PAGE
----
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Parents Of Newborns Aren't The Only Caregivers Who Need Paid Family Leave

(Rod Long/Unsplash)
(Rod Long/Unsplash)

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Politics aside, the president failed millions of Americans who are providing unpaid care to a family member, the people they care for and their employers on Tuesday night. President Trump said during his State of the Union speech that he is, “proud to be the first president to include in my budget a plan for nationwide paid family leave.”

That’s great. After all, the United States lags woefully behind much of the world when it comes to paid leave policies. But then Trump continued, “…so that every new parent has the chance to bond with their newborn child.” And that is where his message missed the mark.

When we as a country talk about, and ultimately offer, paid leave, we must include workers who have parents, not just workers who are parents.

According to the AARP and National Caregiver Alliance, approximately 34.2 million Americans provide unpaid care to an adult age 50 or older, and 60 percent of those family caregivers also work outside the home. The majority of those respondents report having suffered work-related difficulties as a result of their caregiving roles. They might switch to a less demanding job, take time off to accommodate their caregiving responsibilities, or quit working altogether. As a result, they lose job-related benefits and suffer lost wages. They need paid leave.

Interestingly, a recent report from the Harvard Business School’s Managing the Future of Work program titled “The Caring Company,” notes it is higher level employees who are most likely to be affected by the challenges of balancing eldercare and career — and have left a position as a result. This trend represents a real threat to employers who suffer loss of talent and experience, decreased productivity, and significant costs recruiting, hiring and training new workers.

When we as a country talk about, and ultimately offer, paid leave, we must include workers who have parents, not just workers who are parents. 

The problem is only going to get worse.

Paul Osterman, a professor of human resources and management at the Massachusetts Institute of Technology’s Sloan School of Management, and author of the book, “Who Will Care for Us: Long-term Care and the Long-Term Workforce,” predicts that by 2030 there will be a national shortage of 151,000 paid direct care workers and 3.8 million unpaid family caregivers.

A number of factors are contributing to the impending crisis. First, we live in a rapidly aging society; 10,000 people are turning 65 every day in this country. Second, as the HBS report points out, “many employers remain largely oblivious to the growing costs of this hidden ‘care economy.’” And finally, since one out of four direct care workers in the U.S. is an immigrant, our current immigration policies create uncertainty around the care workforce.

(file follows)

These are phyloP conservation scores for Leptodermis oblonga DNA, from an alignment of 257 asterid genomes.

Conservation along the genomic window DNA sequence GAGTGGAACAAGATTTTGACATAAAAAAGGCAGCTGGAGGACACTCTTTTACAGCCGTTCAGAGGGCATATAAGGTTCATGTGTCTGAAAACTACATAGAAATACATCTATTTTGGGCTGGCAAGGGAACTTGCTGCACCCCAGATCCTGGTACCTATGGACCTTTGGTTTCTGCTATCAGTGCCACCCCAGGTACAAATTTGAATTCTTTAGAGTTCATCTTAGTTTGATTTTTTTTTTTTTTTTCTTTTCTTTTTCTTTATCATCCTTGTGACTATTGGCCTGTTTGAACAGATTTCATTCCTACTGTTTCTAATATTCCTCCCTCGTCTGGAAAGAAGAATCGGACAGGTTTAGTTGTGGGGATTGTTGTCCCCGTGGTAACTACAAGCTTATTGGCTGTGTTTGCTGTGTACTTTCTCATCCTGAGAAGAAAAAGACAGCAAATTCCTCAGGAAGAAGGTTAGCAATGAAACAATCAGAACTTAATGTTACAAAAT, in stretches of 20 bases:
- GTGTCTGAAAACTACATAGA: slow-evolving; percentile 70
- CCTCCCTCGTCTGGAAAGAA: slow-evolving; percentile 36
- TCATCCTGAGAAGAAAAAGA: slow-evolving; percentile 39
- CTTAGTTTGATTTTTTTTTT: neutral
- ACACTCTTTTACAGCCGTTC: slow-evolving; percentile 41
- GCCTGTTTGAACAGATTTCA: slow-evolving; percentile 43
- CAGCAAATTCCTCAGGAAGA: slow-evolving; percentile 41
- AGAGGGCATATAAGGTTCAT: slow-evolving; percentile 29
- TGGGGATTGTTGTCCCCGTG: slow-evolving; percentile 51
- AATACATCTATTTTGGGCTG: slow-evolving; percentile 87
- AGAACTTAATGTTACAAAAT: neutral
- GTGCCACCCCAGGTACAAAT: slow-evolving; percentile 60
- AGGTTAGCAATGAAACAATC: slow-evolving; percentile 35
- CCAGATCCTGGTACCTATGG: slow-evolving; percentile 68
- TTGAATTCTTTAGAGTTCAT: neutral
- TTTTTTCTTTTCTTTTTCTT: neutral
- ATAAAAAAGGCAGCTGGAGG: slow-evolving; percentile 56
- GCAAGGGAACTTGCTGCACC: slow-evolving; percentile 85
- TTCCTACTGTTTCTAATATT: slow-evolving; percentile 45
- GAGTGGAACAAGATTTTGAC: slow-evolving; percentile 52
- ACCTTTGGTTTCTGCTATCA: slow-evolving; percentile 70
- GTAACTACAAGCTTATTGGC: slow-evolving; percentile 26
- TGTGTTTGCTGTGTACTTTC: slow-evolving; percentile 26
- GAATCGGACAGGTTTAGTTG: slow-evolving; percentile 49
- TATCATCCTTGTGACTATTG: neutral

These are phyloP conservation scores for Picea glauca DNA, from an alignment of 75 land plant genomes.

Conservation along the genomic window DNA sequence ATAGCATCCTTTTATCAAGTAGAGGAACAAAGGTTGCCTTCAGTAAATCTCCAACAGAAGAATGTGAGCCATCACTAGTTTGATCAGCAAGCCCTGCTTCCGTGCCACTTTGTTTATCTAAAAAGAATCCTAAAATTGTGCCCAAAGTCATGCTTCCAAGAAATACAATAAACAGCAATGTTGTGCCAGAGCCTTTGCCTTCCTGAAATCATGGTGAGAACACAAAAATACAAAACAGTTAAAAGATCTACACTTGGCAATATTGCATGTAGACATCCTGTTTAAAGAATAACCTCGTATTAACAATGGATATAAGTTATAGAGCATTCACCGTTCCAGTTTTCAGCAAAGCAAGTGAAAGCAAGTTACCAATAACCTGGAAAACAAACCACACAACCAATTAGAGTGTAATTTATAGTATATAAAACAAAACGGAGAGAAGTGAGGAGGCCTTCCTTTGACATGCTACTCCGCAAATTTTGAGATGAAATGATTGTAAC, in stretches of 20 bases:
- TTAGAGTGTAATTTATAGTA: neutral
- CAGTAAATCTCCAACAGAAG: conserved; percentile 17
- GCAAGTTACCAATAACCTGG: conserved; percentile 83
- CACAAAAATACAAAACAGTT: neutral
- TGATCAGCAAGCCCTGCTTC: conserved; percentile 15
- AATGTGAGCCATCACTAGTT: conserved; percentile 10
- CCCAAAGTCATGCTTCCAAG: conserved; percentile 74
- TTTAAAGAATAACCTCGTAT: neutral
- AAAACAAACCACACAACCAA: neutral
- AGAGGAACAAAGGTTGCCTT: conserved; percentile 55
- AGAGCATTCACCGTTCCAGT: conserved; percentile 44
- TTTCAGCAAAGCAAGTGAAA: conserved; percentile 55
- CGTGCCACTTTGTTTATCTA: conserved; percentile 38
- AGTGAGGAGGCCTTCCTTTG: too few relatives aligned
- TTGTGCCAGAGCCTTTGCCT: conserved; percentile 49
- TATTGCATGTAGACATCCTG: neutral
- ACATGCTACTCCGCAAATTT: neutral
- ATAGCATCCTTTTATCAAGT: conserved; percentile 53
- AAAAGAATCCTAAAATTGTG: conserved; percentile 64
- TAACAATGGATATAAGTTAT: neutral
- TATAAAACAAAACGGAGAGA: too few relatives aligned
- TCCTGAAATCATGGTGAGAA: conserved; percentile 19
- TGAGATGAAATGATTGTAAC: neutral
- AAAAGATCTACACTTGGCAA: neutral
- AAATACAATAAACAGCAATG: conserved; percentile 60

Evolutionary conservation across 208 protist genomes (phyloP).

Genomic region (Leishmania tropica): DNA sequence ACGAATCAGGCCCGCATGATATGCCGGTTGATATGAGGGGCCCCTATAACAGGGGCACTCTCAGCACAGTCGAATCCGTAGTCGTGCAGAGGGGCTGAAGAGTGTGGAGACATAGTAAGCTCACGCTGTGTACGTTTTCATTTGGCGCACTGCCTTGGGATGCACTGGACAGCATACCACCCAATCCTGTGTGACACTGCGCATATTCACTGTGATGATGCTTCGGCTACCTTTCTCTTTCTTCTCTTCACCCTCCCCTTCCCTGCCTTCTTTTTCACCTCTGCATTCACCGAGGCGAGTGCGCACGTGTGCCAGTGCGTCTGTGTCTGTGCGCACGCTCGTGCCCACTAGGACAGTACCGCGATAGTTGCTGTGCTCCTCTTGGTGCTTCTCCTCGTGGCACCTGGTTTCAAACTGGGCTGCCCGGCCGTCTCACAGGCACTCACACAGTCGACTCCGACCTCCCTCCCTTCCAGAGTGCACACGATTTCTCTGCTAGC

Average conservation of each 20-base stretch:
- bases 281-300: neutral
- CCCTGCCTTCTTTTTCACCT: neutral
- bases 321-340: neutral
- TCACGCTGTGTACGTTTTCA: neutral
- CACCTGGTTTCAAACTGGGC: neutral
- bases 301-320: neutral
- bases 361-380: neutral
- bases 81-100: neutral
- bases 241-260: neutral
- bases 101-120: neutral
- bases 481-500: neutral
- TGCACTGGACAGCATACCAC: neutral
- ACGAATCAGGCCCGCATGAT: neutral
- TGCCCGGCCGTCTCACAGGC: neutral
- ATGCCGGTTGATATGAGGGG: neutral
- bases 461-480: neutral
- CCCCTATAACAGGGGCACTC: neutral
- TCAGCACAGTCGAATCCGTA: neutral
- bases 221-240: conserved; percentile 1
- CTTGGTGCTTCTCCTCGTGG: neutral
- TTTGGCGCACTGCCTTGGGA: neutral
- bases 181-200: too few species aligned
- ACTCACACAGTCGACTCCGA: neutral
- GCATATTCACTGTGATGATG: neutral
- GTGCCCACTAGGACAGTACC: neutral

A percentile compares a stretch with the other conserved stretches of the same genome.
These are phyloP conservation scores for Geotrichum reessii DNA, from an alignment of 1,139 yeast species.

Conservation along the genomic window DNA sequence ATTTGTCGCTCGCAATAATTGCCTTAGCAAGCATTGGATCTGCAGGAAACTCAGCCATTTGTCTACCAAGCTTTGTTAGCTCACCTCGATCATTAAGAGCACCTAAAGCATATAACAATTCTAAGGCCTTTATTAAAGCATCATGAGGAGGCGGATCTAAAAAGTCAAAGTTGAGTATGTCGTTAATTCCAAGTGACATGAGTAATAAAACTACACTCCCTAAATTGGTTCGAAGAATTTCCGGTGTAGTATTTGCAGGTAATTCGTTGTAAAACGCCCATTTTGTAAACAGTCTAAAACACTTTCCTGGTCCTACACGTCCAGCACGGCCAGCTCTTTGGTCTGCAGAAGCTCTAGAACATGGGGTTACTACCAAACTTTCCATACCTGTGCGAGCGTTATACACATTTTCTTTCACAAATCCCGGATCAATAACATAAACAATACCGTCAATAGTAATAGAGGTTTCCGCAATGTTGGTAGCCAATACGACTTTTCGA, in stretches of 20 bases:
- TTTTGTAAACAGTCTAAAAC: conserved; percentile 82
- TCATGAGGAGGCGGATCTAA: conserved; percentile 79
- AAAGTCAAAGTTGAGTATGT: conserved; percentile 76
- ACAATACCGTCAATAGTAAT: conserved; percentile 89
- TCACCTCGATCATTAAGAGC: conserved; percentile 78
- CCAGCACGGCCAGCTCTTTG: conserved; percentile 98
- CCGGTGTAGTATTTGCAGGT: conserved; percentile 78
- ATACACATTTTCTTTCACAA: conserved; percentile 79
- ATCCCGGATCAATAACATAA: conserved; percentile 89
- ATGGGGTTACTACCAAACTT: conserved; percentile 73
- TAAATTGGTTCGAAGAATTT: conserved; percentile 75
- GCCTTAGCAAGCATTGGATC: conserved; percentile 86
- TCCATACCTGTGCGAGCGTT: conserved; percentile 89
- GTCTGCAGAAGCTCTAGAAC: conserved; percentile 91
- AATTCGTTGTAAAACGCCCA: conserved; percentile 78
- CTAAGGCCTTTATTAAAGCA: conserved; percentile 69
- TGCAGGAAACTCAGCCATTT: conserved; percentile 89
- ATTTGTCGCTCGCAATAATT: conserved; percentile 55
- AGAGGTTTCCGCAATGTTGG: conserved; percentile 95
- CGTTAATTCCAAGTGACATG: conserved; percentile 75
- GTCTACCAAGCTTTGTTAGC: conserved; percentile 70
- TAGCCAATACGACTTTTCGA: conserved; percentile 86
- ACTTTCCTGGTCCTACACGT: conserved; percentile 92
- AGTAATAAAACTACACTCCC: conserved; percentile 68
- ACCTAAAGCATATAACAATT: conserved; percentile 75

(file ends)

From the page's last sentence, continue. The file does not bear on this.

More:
Those who suggest family caregivers are already covered by the Family Medical Leave Act (FMLA) and therefore do not need a federal paid leave policy may not be aware that many American workers are not eligible for that benefit. That’s because FMLA does not cover companies in the private sector with fewer than 50 employees, and, for an employee to be eligible, even in a company with 50 or more employees, he or she must work at a location where the employer has at least 50 employees within 75 milesIn the U.S., small businesses employed 58.9 million peo­ple, or 47.5 percent of the private workforce, in 2015, and firms employing fewer than 20 employees added 1.1. million net jobs, higher than any other segment. Never mind the fact that FMLA is an unpaid benefit.

Certainly, there are proposals for paid leave policies that apply to new parents as well as workers caring for parents, spouses and partners. The Family And Medical Insurance Leave (FAMILY) Act cosponsored by Congresswoman Rosa DeLauro and Senator Kirsten Gillibrand is one such bill, albeit probably not the legislation Trump is referring to.

It is critical that as any paid leave policy is brought to bear, we include caregiving workers of all stripes in the national conversation. Anything less is a disservice to millions of Americans.

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Related:

Liz O'Donnell Twitter Cognoscenti contributor
Liz O’Donnell is the author of the forthcoming book, "Working Daughter: A Guide to Caring for Your Aging Parents While Making a Living." She runs the website WorkingDaughter.com.

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